What's Your EQ? Defining, Understanding, and Boosting Your Emotional Intelligence

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Thanks to internationally known psychologist Daniel Goleman, the term EQ is nearly as recognizable as IQ.

But, what does it mean to have emotional intelligence, and can it really benefit your life?

Emotional intelligence isn’t just some terminology that only mental health professionals can understand. This is an everyday, real-life concept that affects how you live your life. In fact, emotional intelligence impacts how you see the world and how you interact with the people in your life, as well. Here’s how it works.

What is Emotional Intelligence?

Simply put, emotional intelligence is the ability to understand the emotions that motivate you and others to behave in a certain way. And further still, this keen emotional awareness also gives you the ability to learn how to be aware of and how to manage your emotions. When you can identify your feelings and mold your behavior accordingly, it gives you a deeper sense of self-confidence and tranquility.

Why would you go from reading an article about emotional intelligence to wanting to be more emotionally intelligent?

For starters, Goleman’s work has proven that emotional intelligence improves recall while preventing negative behavior. In addition, this honed sense of awareness also improves your confidence level and helps to manage negative emotions.

In the world of business, emotional intelligence is now considered one of the most impactful business concepts because of the positive influence it has on individuals within an organization. It’s clear that this ground-breaking idea has a reach that is key for improving the quality of your life and the quality of your relationships.

How to Improve Your EQ:

With all the benefits emotional intelligence provides, you’re probably asking how you improve your own EQ. Following are a few practical steps to improve your emotional intelligence quotient.

Name Your Emotions and Ask this One Question

The first step is learning how to identify your emotions. The most efficient way to do this is simply to ask yourself what questions.

What are you feeling?

What do you think about those emotions?

Sometimes, introspection can become complicated and negative. Mostly, this happens because you’re asking the wrong questions during self-reflection. In other words, you ask why questions rather than what questions.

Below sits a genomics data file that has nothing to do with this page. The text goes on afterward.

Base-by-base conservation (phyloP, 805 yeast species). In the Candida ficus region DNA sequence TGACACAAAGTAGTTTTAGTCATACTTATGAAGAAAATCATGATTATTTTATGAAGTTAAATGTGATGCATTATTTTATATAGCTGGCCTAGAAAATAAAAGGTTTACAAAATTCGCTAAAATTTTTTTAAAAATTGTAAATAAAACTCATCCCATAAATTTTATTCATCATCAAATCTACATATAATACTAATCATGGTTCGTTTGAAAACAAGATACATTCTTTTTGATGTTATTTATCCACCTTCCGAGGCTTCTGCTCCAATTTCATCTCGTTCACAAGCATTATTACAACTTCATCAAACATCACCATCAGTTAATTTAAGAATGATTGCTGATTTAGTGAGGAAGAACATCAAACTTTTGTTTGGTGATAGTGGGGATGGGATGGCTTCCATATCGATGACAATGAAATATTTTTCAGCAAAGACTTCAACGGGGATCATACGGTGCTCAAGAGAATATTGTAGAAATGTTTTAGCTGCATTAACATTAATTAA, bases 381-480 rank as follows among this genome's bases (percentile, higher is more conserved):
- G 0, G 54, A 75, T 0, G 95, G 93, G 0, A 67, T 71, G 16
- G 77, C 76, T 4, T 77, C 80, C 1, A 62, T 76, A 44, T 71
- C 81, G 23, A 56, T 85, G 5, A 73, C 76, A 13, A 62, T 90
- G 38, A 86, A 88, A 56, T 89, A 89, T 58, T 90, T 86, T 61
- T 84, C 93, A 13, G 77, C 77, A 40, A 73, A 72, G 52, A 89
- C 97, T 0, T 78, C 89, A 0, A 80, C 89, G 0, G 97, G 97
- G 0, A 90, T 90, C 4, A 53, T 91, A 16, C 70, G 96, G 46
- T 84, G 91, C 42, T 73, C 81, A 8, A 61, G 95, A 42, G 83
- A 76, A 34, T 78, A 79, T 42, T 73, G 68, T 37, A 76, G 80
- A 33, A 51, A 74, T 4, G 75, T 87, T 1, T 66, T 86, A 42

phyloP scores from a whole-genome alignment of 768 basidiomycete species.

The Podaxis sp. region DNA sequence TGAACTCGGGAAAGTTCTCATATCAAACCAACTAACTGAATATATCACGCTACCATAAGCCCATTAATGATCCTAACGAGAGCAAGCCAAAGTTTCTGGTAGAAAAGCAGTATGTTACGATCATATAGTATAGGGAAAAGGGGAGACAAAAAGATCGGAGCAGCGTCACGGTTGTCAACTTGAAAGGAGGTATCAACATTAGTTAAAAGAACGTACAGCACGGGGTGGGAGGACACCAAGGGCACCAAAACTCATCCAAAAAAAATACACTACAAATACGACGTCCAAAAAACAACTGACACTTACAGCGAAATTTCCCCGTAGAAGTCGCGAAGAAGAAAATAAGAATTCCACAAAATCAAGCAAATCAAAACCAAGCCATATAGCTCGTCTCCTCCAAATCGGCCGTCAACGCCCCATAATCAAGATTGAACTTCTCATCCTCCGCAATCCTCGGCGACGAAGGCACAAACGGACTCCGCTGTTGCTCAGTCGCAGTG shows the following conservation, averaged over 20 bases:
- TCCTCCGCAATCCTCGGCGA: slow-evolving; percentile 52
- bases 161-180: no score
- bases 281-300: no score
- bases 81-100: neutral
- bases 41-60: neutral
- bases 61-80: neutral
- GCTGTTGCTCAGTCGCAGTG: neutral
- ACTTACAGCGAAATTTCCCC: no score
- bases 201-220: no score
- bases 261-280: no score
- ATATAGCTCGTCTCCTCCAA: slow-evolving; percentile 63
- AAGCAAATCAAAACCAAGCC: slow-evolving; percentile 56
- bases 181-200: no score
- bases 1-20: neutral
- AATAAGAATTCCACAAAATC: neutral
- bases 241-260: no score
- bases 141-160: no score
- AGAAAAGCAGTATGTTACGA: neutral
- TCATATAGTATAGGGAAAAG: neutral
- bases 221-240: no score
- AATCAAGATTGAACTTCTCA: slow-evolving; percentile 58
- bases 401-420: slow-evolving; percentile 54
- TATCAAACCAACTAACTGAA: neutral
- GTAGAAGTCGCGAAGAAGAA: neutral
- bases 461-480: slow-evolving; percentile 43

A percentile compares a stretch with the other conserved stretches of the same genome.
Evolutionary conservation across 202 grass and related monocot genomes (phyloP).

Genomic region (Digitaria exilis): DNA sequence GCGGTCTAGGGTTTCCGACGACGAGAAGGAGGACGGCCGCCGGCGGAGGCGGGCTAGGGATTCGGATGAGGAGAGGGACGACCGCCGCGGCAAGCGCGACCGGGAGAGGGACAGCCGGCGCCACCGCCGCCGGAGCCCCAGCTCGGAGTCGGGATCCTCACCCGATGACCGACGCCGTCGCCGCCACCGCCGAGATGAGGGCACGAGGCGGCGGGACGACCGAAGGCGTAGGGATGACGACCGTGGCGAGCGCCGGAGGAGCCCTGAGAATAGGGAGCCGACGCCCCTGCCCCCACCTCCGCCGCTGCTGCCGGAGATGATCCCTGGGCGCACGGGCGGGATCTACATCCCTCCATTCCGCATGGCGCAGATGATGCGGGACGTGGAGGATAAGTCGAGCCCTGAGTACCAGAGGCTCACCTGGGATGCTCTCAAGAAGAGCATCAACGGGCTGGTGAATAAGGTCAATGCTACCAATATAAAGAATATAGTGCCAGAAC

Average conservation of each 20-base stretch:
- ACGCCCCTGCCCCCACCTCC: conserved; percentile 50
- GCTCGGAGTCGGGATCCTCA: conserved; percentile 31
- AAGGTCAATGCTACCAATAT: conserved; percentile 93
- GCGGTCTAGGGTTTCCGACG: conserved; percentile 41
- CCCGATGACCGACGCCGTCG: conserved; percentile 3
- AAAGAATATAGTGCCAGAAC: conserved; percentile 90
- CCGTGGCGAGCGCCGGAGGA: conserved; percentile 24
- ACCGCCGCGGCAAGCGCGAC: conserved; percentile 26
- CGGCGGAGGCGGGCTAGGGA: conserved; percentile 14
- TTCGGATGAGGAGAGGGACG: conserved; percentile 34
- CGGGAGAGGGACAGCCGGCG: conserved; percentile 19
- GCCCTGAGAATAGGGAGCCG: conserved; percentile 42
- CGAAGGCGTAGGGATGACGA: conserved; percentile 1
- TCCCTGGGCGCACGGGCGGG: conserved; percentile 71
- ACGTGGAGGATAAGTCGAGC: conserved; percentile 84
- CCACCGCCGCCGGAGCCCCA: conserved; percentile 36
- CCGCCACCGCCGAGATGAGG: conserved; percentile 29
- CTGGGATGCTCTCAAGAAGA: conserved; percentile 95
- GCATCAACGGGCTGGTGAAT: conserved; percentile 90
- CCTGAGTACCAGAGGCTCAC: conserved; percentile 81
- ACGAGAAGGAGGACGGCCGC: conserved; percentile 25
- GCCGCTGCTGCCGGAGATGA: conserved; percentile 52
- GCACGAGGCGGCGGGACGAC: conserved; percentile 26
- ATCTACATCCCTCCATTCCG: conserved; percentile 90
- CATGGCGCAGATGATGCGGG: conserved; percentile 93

By asking yourself the right questions, you will get more accurate answers to your introspection.

Learn to Regulate Your Emotions

Learning to regulate your emotions means learning to have influence over them. An incredibly powerful way to do this is by viewing the emotional stimulation differently.

In other words, you learn to you make a conscious choice to see a situation in a different light – a more positive light.

Rather than accepting that your weekly work meetings are stressful, annoying, and never-ending, for example, you choose to see them as a situation you can, and will, successfully endure.

One key to regulating your emotions is to challenge the way you currently think.

Appropriately Expressing Your Emotions

Another element of emotional intelligence is being aware of how others feel.

This can be more challenging because each person expresses themselves differently. To master this part of emotional intelligence, you will need to observe and be attuned to feedback you receive from others.

For instance, pay more attention to how others perceive your expression of emotion. Are they reacting to the way you’re actually feeling or are they reacting to the way you’re expressing yourself? How you feel and how you express yourself might not align. The best way to know is by the response of others.

Making EQ Your Own

It’s likely that you’ve heard the expression about how practicing makes perfect. While perfection is certainly not the aim of any therapeutic goal, there’s much to be said of practice.

Like with learning anything new, it’s necessary to assimilate so it all sinks in.

With each new situation, practice the above steps. It may not seem natural at first but soon, with consistent practice, emotional intelligence will become second nature.

Janie McMahan, MA, is a therapist in Austin, Texas. She works with couples and individuals to help them understand their emotions and behaviors. If you’d like to improve your life by increasing your emotional intelligence, contact Janie at 512-739-2494.